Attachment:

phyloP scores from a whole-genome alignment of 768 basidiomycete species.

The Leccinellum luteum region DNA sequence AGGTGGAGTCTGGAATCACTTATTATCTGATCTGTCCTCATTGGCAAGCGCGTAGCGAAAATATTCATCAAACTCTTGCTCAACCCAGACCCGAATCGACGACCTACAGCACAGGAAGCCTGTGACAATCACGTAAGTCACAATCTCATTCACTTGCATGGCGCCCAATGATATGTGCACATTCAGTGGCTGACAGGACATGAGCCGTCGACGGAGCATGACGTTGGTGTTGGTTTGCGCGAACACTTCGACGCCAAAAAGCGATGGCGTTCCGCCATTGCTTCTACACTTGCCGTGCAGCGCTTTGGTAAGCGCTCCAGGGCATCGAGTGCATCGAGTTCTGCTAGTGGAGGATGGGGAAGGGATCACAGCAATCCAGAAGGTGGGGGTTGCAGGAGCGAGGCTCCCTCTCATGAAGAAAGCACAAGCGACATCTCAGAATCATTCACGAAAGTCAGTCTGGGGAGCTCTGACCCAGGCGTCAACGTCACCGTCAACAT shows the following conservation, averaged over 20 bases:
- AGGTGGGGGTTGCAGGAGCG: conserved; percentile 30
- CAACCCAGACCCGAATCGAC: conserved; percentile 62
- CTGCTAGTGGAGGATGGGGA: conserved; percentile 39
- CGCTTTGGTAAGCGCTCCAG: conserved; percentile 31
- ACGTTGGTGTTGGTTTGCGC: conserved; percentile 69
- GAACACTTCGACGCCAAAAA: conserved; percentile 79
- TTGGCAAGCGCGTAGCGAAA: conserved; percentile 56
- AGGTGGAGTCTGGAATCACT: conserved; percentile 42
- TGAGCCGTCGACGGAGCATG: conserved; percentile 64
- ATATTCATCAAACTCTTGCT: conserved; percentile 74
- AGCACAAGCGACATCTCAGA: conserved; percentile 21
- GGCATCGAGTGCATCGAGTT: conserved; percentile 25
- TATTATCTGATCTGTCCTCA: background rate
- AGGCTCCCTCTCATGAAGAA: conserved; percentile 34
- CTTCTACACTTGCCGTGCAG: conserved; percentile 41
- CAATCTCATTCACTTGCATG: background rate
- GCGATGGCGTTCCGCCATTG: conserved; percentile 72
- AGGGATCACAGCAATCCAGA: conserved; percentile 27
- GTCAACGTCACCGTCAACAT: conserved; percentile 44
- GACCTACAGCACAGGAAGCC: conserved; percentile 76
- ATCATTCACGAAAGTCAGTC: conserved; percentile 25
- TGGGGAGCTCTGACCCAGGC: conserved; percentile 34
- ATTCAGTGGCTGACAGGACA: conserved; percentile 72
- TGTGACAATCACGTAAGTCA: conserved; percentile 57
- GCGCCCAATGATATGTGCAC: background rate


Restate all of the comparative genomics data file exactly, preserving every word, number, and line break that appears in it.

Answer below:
phyloP scores from a whole-genome alignment of 768 basidiomycete species.

The Leccinellum luteum region DNA sequence AGGTGGAGTCTGGAATCACTTATTATCTGATCTGTCCTCATTGGCAAGCGCGTAGCGAAAATATTCATCAAACTCTTGCTCAACCCAGACCCGAATCGACGACCTACAGCACAGGAAGCCTGTGACAATCACGTAAGTCACAATCTCATTCACTTGCATGGCGCCCAATGATATGTGCACATTCAGTGGCTGACAGGACATGAGCCGTCGACGGAGCATGACGTTGGTGTTGGTTTGCGCGAACACTTCGACGCCAAAAAGCGATGGCGTTCCGCCATTGCTTCTACACTTGCCGTGCAGCGCTTTGGTAAGCGCTCCAGGGCATCGAGTGCATCGAGTTCTGCTAGTGGAGGATGGGGAAGGGATCACAGCAATCCAGAAGGTGGGGGTTGCAGGAGCGAGGCTCCCTCTCATGAAGAAAGCACAAGCGACATCTCAGAATCATTCACGAAAGTCAGTCTGGGGAGCTCTGACCCAGGCGTCAACGTCACCGTCAACAT shows the following conservation, averaged over 20 bases:
- AGGTGGGGGTTGCAGGAGCG: conserved; percentile 30
- CAACCCAGACCCGAATCGAC: conserved; percentile 62
- CTGCTAGTGGAGGATGGGGA: conserved; percentile 39
- CGCTTTGGTAAGCGCTCCAG: conserved; percentile 31
- ACGTTGGTGTTGGTTTGCGC: conserved; percentile 69
- GAACACTTCGACGCCAAAAA: conserved; percentile 79
- TTGGCAAGCGCGTAGCGAAA: conserved; percentile 56
- AGGTGGAGTCTGGAATCACT: conserved; percentile 42
- TGAGCCGTCGACGGAGCATG: conserved; percentile 64
- ATATTCATCAAACTCTTGCT: conserved; percentile 74
- AGCACAAGCGACATCTCAGA: conserved; percentile 21
- GGCATCGAGTGCATCGAGTT: conserved; percentile 25
- TATTATCTGATCTGTCCTCA: background rate
- AGGCTCCCTCTCATGAAGAA: conserved; percentile 34
- CTTCTACACTTGCCGTGCAG: conserved; percentile 41
- CAATCTCATTCACTTGCATG: background rate
- GCGATGGCGTTCCGCCATTG: conserved; percentile 72
- AGGGATCACAGCAATCCAGA: conserved; percentile 27
- GTCAACGTCACCGTCAACAT: conserved; percentile 44
- GACCTACAGCACAGGAAGCC: conserved; percentile 76
- ATCATTCACGAAAGTCAGTC: conserved; percentile 25
- TGGGGAGCTCTGACCCAGGC: conserved; percentile 34
- ATTCAGTGGCTGACAGGACA: conserved; percentile 72
- TGTGACAATCACGTAAGTCA: conserved; percentile 57
- GCGCCCAATGATATGTGCAC: background rate